It's not easy - but somehow the WTO has kept its head firmly planted in the sand for over six years now, trying vainly to force down the throats of members a trade agreement based on an outdated and discredited model for globalization. The Doha Round at the WTO was launched in 2001 just a few months after the September 11 terrorists attacks. IATP was one of the few U.S. groups in the tiny country of Qatar during the negotiations and saw firsthand as WTO members grappled with the attacks and the uncertainty of what would come next. It was that uncertainty that brought member countries together for a tentative and vaguely worded deal allegedly to help design rules to promote development in the poorest countries.
But the goodwill from Doha was never based on a consensus for trade as a model for development. Or more specifically, that further trade liberalization was the answer. The conflicts that split the WTO apart in Seattle returned in Cancun in 2003. Some slow progress was again made in Hong Kong 2005, only to be split again last year when talks broke down.
This month, over 90 civil society organizations from rich and poor countries wrote WTO trade ministers calling for them to stop the charade and end the Doha Round. The groups wrote, "Instead of coming up with a set of multilateral trade rules designed to increase the capacities of developing countries to create new jobs, eliminate poverty and build sustainable economies, the Doha Agenda has been manipulated to primarily serve the interests of the northern industrialized powers to expand market access for their transnational corporations."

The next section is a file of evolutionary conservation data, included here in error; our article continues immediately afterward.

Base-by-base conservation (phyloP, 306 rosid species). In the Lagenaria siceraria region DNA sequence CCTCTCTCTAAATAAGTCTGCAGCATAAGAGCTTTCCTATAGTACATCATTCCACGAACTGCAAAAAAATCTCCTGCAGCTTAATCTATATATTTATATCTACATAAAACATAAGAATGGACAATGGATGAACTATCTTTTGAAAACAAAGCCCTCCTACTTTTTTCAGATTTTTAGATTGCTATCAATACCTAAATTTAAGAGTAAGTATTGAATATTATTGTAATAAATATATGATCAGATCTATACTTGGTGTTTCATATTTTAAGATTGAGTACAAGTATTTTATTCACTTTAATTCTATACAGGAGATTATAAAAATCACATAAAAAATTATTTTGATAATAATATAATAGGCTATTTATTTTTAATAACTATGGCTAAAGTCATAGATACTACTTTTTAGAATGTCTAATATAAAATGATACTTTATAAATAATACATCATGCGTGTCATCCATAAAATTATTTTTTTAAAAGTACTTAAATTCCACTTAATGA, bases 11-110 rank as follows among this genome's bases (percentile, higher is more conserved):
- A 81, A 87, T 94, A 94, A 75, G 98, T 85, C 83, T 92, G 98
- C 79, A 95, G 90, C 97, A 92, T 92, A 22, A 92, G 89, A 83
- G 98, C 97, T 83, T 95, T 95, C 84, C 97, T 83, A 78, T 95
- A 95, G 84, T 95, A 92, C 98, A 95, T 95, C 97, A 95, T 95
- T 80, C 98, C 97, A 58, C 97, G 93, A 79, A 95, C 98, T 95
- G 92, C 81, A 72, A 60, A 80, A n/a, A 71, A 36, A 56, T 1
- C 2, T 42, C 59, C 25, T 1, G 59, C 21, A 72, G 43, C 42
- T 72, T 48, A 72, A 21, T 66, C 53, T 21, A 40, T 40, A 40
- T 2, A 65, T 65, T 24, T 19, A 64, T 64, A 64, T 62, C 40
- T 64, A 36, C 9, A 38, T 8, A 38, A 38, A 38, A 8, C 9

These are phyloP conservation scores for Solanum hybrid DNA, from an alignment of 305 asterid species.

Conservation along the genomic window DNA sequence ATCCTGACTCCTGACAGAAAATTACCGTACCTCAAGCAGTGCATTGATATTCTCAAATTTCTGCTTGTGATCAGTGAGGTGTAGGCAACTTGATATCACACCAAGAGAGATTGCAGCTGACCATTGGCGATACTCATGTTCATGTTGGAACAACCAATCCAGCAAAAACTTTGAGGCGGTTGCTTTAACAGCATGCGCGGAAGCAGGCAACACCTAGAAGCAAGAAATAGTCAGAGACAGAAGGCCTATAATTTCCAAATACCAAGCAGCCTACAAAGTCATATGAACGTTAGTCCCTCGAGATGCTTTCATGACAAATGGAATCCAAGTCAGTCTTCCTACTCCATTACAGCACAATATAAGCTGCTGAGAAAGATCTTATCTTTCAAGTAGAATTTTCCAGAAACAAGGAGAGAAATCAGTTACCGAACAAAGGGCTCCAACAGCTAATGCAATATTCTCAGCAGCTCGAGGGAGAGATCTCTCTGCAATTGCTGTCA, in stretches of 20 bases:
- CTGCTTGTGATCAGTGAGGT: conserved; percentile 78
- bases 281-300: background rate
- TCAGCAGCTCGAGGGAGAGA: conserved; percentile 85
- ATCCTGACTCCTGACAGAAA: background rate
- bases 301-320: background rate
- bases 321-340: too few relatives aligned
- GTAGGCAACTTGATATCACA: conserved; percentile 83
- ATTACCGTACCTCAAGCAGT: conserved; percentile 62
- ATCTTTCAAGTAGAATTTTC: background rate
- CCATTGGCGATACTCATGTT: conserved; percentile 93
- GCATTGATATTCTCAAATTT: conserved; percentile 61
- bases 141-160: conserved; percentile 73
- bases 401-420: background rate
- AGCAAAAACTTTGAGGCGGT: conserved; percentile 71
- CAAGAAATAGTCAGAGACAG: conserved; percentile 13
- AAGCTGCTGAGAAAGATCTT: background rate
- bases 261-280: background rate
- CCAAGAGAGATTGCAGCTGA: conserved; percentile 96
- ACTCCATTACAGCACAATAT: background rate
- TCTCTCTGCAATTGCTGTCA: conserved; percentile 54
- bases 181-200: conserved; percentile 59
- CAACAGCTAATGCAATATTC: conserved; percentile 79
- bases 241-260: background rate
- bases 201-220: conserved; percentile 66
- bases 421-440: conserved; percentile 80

The letter cites a steady stream of research since 2005 from the UN, World Bank and academic researchers showing that the push within the Doha Round to further expand trade liberalization would not benefit the WTO's poorest countries.
As IATP's Trade Information Project points out in its latest Geneva Update, a break from the Doha Round is essential to understanding what has gone wrong with the WTO brand of globalization: "An honest reflection on the implementation experience, something governments committed to in Article 20 of the Uruguay Round Agreement on Agriculture itself, would set the stage for quite a different agenda, one that included measures to redress the imbalances and inequities of the first agreement, and one that looked harder at the impediments to realizing a 'fair and market-oriented' trading system."
The Doha Round isn't going anywhere. As WTO members meet at the end of this month in a last gasp to revive the Doha Round, they would be wise to lift their heads out of the sand, take a deep breath of fresh air, and as civil society recommends in their letter, start a process to create "alternative trade regimes that are people, development, and environment centered."